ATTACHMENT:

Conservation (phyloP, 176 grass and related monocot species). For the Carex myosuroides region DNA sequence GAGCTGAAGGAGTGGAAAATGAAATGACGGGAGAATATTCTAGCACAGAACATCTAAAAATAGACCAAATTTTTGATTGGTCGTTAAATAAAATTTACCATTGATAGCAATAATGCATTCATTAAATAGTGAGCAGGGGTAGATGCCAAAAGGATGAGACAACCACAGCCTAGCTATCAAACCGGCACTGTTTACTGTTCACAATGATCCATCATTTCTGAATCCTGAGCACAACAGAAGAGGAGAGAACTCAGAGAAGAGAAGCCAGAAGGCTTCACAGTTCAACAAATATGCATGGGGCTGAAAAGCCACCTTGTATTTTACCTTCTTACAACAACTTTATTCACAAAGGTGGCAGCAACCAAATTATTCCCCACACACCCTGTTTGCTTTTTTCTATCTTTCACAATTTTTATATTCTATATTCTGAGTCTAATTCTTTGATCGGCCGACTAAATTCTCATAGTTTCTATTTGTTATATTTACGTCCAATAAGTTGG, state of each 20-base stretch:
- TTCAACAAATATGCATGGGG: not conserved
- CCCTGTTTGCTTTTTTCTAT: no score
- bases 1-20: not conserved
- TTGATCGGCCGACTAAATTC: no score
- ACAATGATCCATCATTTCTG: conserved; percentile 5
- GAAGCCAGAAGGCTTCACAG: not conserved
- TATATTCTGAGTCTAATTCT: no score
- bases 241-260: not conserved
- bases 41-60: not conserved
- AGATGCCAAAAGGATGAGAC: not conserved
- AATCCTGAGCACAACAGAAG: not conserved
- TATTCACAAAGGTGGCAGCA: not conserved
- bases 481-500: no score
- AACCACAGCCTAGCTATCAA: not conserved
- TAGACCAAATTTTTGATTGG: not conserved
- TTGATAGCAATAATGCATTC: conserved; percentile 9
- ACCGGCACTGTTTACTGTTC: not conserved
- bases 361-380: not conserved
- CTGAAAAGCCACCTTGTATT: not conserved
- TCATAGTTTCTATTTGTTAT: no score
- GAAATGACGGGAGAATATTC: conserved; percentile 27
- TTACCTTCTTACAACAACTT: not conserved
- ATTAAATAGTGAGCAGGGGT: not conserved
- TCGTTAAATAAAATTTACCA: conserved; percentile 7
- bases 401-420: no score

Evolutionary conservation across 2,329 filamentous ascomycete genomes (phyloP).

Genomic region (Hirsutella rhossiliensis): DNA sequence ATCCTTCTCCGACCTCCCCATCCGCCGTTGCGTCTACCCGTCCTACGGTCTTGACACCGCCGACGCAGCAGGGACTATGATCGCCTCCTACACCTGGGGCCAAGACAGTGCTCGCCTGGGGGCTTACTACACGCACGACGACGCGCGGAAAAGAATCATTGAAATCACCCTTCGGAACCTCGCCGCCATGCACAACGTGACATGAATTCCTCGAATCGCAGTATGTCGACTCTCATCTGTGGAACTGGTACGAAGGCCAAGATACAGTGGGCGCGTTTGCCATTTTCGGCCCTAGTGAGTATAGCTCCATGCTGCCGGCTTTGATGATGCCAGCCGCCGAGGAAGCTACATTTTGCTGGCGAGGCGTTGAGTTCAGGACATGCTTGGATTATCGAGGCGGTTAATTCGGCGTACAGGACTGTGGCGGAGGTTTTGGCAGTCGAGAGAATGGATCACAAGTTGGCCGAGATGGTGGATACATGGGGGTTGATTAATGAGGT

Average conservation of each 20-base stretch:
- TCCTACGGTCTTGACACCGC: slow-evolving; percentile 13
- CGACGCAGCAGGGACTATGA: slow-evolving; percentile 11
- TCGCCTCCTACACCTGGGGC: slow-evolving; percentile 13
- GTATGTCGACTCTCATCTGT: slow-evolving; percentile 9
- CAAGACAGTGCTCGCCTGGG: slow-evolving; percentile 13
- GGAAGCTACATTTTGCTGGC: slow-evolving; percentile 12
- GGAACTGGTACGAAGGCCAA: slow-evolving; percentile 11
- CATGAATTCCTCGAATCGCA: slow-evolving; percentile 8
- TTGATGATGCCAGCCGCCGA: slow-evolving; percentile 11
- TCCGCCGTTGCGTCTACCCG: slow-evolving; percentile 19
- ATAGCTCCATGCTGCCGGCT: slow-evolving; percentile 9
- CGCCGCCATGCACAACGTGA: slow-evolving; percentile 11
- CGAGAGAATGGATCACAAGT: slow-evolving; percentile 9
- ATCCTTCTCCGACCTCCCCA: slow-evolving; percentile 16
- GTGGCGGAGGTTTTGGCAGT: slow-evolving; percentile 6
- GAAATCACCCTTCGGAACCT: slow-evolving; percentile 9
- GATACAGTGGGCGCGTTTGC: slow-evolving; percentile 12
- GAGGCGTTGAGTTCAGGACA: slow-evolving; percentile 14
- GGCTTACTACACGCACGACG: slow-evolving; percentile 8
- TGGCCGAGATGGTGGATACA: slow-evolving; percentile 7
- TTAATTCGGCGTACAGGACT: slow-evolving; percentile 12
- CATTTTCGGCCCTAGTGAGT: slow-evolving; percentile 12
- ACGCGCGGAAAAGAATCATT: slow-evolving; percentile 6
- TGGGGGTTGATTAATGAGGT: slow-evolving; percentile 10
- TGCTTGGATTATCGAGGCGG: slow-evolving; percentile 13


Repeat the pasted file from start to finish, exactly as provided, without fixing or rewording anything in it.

Conservation (phyloP, 176 grass and related monocot species). For the Carex myosuroides region DNA sequence GAGCTGAAGGAGTGGAAAATGAAATGACGGGAGAATATTCTAGCACAGAACATCTAAAAATAGACCAAATTTTTGATTGGTCGTTAAATAAAATTTACCATTGATAGCAATAATGCATTCATTAAATAGTGAGCAGGGGTAGATGCCAAAAGGATGAGACAACCACAGCCTAGCTATCAAACCGGCACTGTTTACTGTTCACAATGATCCATCATTTCTGAATCCTGAGCACAACAGAAGAGGAGAGAACTCAGAGAAGAGAAGCCAGAAGGCTTCACAGTTCAACAAATATGCATGGGGCTGAAAAGCCACCTTGTATTTTACCTTCTTACAACAACTTTATTCACAAAGGTGGCAGCAACCAAATTATTCCCCACACACCCTGTTTGCTTTTTTCTATCTTTCACAATTTTTATATTCTATATTCTGAGTCTAATTCTTTGATCGGCCGACTAAATTCTCATAGTTTCTATTTGTTATATTTACGTCCAATAAGTTGG, state of each 20-base stretch:
- TTCAACAAATATGCATGGGG: not conserved
- CCCTGTTTGCTTTTTTCTAT: no score
- bases 1-20: not conserved
- TTGATCGGCCGACTAAATTC: no score
- ACAATGATCCATCATTTCTG: conserved; percentile 5
- GAAGCCAGAAGGCTTCACAG: not conserved
- TATATTCTGAGTCTAATTCT: no score
- bases 241-260: not conserved
- bases 41-60: not conserved
- AGATGCCAAAAGGATGAGAC: not conserved
- AATCCTGAGCACAACAGAAG: not conserved
- TATTCACAAAGGTGGCAGCA: not conserved
- bases 481-500: no score
- AACCACAGCCTAGCTATCAA: not conserved
- TAGACCAAATTTTTGATTGG: not conserved
- TTGATAGCAATAATGCATTC: conserved; percentile 9
- ACCGGCACTGTTTACTGTTC: not conserved
- bases 361-380: not conserved
- CTGAAAAGCCACCTTGTATT: not conserved
- TCATAGTTTCTATTTGTTAT: no score
- GAAATGACGGGAGAATATTC: conserved; percentile 27
- TTACCTTCTTACAACAACTT: not conserved
- ATTAAATAGTGAGCAGGGGT: not conserved
- TCGTTAAATAAAATTTACCA: conserved; percentile 7
- bases 401-420: no score

Evolutionary conservation across 2,329 filamentous ascomycete genomes (phyloP).

Genomic region (Hirsutella rhossiliensis): DNA sequence ATCCTTCTCCGACCTCCCCATCCGCCGTTGCGTCTACCCGTCCTACGGTCTTGACACCGCCGACGCAGCAGGGACTATGATCGCCTCCTACACCTGGGGCCAAGACAGTGCTCGCCTGGGGGCTTACTACACGCACGACGACGCGCGGAAAAGAATCATTGAAATCACCCTTCGGAACCTCGCCGCCATGCACAACGTGACATGAATTCCTCGAATCGCAGTATGTCGACTCTCATCTGTGGAACTGGTACGAAGGCCAAGATACAGTGGGCGCGTTTGCCATTTTCGGCCCTAGTGAGTATAGCTCCATGCTGCCGGCTTTGATGATGCCAGCCGCCGAGGAAGCTACATTTTGCTGGCGAGGCGTTGAGTTCAGGACATGCTTGGATTATCGAGGCGGTTAATTCGGCGTACAGGACTGTGGCGGAGGTTTTGGCAGTCGAGAGAATGGATCACAAGTTGGCCGAGATGGTGGATACATGGGGGTTGATTAATGAGGT

Average conservation of each 20-base stretch:
- TCCTACGGTCTTGACACCGC: slow-evolving; percentile 13
- CGACGCAGCAGGGACTATGA: slow-evolving; percentile 11
- TCGCCTCCTACACCTGGGGC: slow-evolving; percentile 13
- GTATGTCGACTCTCATCTGT: slow-evolving; percentile 9
- CAAGACAGTGCTCGCCTGGG: slow-evolving; percentile 13
- GGAAGCTACATTTTGCTGGC: slow-evolving; percentile 12
- GGAACTGGTACGAAGGCCAA: slow-evolving; percentile 11
- CATGAATTCCTCGAATCGCA: slow-evolving; percentile 8
- TTGATGATGCCAGCCGCCGA: slow-evolving; percentile 11
- TCCGCCGTTGCGTCTACCCG: slow-evolving; percentile 19
- ATAGCTCCATGCTGCCGGCT: slow-evolving; percentile 9
- CGCCGCCATGCACAACGTGA: slow-evolving; percentile 11
- CGAGAGAATGGATCACAAGT: slow-evolving; percentile 9
- ATCCTTCTCCGACCTCCCCA: slow-evolving; percentile 16
- GTGGCGGAGGTTTTGGCAGT: slow-evolving; percentile 6
- GAAATCACCCTTCGGAACCT: slow-evolving; percentile 9
- GATACAGTGGGCGCGTTTGC: slow-evolving; percentile 12
- GAGGCGTTGAGTTCAGGACA: slow-evolving; percentile 14
- GGCTTACTACACGCACGACG: slow-evolving; percentile 8
- TGGCCGAGATGGTGGATACA: slow-evolving; percentile 7
- TTAATTCGGCGTACAGGACT: slow-evolving; percentile 12
- CATTTTCGGCCCTAGTGAGT: slow-evolving; percentile 12
- ACGCGCGGAAAAGAATCATT: slow-evolving; percentile 6
- TGGGGGTTGATTAATGAGGT: slow-evolving; percentile 10
- TGCTTGGATTATCGAGGCGG: slow-evolving; percentile 13